Sunday, August 7, 2016

On Science and Myth, Physical and Virtual Realities: thoughts on The Hubble Cantata

Stars, like people, are born, live, and die.

Last night I trekked to a distant and wondrous land called Brooklyn for the debut performance of The Hubble Cantata, a live multi-media event featuring operatic music, visual imagery, a three-dimensional sound system and a three-dimensional virtual reality visit to the Orion Nebula.It was a  fascinating event, for what it said as well as how it chose to say it.

The Hubble Cantata - introduced by a real life astronaut
After a welcome from BRIC, a Brooklyn-based presenter of of arts and cultural events,  the piece was introduced by two people: first was Mike Massimino, known to the Twitterverse as @Astro_Mike. Massimino owns a footnote in history as the first person to have sent a Tweet from space. Second was astrophysicist and popular science writer Mario Livio, whose words we would later hear as part of the performance.

The piece, when it began just past sunset, involved a choir, a twenty-piece ensemble, two opera singers, and a multimedia presentation. The story, introduced before the show began, was a human one of loss and grief, involving the suicide of a mother after a child's death and a grieving husband. Interwoven with this human tale were snippets from Livio's lectures. Lectures about the origins of stars. About dark matter and dark energy. About the question of whether we're alone in the universe.

Placement of the physics lectures so close to the human tale gives the science an almost spiritual weight: the oft-repeated scientific/poetic thought that, as the elements necessary for life are created in the fusion of old stars, that we all are star-stuff is familiar to many of us. Taken in this context, it gains the weight of a creation-myth.  Human were formed of clay, in the image of the gods. Humans stole fire from the gods.  Humans are born of star-stuff. A meditation on intelligence in the universe becomes a portent of doom. The question of simulation, of taking the leap towards artificial intelligence took the place of an afterlife. It's a form of mythmaking for the modern age, another chapter in our continuous search for meaning.

For most of the show, the music was accompanied by a series of images projected onto a semi-transparent screen between the audience and performers; we'd see an image form of a woman, a star-field, a face. Then the images would vanish and we'd see the performers again.

The beginning of the performance. 
Then came the final act, in which the audience was invited to don VR headsets handed out at the start of the evening for a trip through the Orion Nebula.  It was a transcendent moment involving the birth of stars, Livio's voice, and the musical experience took advantage of the multiple loudspeaker locations to give us a three-dimensional experience. Although everyone was viewing through their own headset, it still felt like as communal experience as any night at the theater.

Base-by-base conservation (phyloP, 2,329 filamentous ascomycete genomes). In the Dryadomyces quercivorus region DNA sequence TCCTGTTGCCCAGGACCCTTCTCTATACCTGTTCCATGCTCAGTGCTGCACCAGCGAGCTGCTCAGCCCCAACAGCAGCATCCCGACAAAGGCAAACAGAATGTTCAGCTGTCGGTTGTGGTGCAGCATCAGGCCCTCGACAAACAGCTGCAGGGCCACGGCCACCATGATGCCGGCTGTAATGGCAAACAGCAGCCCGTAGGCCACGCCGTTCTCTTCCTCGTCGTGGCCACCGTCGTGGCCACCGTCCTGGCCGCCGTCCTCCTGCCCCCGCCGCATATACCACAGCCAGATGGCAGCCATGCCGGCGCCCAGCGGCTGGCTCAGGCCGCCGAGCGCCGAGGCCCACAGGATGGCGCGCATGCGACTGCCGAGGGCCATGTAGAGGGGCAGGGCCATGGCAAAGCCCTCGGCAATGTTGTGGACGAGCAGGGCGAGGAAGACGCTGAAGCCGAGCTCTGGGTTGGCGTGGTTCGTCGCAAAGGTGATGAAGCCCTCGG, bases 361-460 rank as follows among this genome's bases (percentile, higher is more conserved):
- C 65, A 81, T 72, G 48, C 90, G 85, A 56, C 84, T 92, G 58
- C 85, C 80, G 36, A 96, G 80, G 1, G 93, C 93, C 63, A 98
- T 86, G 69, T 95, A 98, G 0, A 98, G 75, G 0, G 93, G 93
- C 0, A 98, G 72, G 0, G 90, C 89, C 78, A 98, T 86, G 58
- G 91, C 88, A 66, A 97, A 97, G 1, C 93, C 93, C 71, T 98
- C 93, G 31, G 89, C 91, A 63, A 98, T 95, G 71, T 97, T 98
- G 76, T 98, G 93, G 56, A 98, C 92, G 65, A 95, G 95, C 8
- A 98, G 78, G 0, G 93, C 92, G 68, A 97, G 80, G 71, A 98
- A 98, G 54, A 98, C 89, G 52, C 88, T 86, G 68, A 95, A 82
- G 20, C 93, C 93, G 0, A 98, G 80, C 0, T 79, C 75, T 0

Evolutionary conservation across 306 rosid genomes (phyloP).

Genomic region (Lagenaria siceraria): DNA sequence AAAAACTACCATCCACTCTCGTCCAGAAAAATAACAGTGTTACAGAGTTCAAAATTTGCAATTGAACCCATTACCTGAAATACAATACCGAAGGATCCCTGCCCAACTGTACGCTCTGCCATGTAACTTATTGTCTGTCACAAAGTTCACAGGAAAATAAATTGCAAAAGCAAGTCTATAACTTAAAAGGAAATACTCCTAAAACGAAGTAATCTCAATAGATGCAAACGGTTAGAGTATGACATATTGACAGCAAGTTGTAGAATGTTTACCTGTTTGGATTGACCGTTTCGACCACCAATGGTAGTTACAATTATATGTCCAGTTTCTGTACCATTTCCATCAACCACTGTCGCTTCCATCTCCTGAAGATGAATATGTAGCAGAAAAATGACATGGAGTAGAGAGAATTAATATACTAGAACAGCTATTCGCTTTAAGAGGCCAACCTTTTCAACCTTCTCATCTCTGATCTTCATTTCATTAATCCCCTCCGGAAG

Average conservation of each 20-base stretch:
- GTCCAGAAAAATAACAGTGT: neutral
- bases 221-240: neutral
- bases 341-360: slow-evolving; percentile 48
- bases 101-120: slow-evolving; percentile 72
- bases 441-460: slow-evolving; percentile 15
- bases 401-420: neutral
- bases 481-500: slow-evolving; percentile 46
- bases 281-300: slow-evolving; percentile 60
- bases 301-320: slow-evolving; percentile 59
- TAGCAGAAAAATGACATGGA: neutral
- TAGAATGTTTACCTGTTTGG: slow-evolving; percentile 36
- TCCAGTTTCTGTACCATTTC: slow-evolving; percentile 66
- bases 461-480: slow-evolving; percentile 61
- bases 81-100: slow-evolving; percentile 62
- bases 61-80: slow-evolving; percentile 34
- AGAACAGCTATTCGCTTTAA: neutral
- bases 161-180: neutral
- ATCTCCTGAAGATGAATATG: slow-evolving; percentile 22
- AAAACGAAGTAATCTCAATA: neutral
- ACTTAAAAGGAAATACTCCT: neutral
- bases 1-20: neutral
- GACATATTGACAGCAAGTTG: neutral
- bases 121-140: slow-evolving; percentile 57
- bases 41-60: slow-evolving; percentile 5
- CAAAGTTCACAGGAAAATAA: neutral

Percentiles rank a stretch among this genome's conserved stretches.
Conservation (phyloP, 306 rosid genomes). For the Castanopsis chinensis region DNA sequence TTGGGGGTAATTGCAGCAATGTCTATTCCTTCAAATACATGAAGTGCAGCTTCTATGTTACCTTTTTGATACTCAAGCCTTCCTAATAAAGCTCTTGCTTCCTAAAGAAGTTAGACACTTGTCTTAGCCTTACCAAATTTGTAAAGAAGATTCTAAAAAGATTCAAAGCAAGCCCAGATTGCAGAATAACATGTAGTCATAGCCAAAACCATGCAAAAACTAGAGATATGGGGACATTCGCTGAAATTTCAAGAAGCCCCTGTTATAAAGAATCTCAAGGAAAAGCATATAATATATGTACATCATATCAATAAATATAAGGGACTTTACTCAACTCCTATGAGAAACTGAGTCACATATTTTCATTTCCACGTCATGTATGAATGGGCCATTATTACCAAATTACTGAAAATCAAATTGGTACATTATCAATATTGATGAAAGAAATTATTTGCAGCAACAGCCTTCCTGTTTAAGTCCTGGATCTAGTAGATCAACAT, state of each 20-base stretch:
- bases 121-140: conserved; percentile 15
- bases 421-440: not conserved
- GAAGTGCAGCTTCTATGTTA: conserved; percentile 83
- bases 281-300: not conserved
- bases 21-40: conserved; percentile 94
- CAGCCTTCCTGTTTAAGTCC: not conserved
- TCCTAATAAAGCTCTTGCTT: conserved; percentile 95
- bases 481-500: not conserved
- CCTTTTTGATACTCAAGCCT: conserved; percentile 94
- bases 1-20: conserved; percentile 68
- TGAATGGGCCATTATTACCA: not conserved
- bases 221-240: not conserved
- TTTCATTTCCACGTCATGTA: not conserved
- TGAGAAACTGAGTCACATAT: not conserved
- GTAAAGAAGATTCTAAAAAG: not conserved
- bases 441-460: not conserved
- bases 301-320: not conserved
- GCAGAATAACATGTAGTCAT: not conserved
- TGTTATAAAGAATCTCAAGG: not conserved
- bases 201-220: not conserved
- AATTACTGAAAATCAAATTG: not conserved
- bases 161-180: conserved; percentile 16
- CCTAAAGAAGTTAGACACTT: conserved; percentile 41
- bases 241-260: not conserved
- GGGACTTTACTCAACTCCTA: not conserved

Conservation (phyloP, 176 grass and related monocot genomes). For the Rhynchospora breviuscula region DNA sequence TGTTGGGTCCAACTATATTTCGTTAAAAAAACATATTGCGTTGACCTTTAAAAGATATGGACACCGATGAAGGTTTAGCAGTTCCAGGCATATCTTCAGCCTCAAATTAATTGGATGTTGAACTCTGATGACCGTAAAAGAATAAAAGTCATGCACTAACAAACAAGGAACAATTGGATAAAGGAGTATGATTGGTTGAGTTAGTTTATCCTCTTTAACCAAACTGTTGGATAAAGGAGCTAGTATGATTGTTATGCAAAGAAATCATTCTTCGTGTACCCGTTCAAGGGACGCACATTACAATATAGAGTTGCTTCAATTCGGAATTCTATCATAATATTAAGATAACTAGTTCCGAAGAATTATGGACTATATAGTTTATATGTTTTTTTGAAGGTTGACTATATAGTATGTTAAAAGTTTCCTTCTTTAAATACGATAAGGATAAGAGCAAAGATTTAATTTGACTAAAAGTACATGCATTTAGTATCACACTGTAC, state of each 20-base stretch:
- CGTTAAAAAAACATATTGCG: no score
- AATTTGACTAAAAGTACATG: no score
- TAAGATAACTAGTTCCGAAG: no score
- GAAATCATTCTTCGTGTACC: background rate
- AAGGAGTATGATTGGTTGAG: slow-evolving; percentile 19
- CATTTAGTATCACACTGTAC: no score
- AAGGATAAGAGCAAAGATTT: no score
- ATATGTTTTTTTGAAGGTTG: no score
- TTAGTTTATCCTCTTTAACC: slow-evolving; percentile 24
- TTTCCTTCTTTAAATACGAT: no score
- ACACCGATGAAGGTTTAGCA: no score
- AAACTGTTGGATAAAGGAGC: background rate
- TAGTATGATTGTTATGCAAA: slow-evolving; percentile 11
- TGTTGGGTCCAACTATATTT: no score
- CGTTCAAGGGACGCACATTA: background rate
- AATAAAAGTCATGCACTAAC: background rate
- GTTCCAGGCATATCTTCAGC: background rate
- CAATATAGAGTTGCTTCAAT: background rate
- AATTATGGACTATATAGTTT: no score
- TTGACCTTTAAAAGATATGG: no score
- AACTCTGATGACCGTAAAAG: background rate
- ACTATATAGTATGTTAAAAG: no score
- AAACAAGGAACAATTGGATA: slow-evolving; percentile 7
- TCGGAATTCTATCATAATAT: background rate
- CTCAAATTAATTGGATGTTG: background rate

Trying on the VR viewer
I'm not qualified to discuss the music, but I can say a few words about the technology. One important element was the ability to use multi-challen audio to enhance the three-dimensional aspect of the experience. This is especially interesting to me personally as one of my former colleagues was part of the team at Arup, the engineering firm that designed the sound system for this event. In addition to column-arrays in the front of the space, concentric rings of pole-mounted loudspeakers created rear channels to give a three-dimensional effect. It really worked for me and even made the "cheap seats" on the lawn feel central (cheap seats is a metaphor in this case. The event was free).

On the VR side, the use of Google Cardboard headsets is an interesting one; cardboard is low enough cost that six thousand can be purchased to hand out to the audience as a loan for the performance, and any damaged or not returned can be easily enough replaced. The biggest technical risk would be creating an infrastructure to support the literally six-thousand  simultaneous video streams in an application for which an interruption in playback would effectively ruin the experience. The simple and obvious solution was to not stream the movie at all: audience members were instructed to download it ahead of time, and given a signal to begin playback via the cardboard viewers. The obvious drawback is that it's impossible to synchronize audio with video; for this performance, that didn't much matter. Livio's voice, discussing the lifecycle of stars, is a companion to the piece visual but didn't need to perfectly match up with the visuals to be effective. There's an important lesson here for the technologists in the world: the limits of technology creates constraints. If the technological side and the artistic side work together, they can find ways in which an impactful experience can be created despite the limitations.This should be a lesson to anyone who's said "it can't be done".

Yes, some things can't be done. Sometimes, one can find a way to make the artistic vision work within the confines of what things can be done. If entertainments such as this one become more common we may eventually need to find a way to send the VR video in real-time.  The key is understanding what is required, how to create an experience in which the technology serves the vision and the vision can be interpreted in light of the available technology.

In this case, all parties involved found a way to make it work. It's exciting to see artists taking advantage of current technology, and technologists working with the arts to create new experiences.  Last night was a wonderful adventure; it's the kind of thing I hope we can all see more of as the technology matures and artists work to take advantage of it.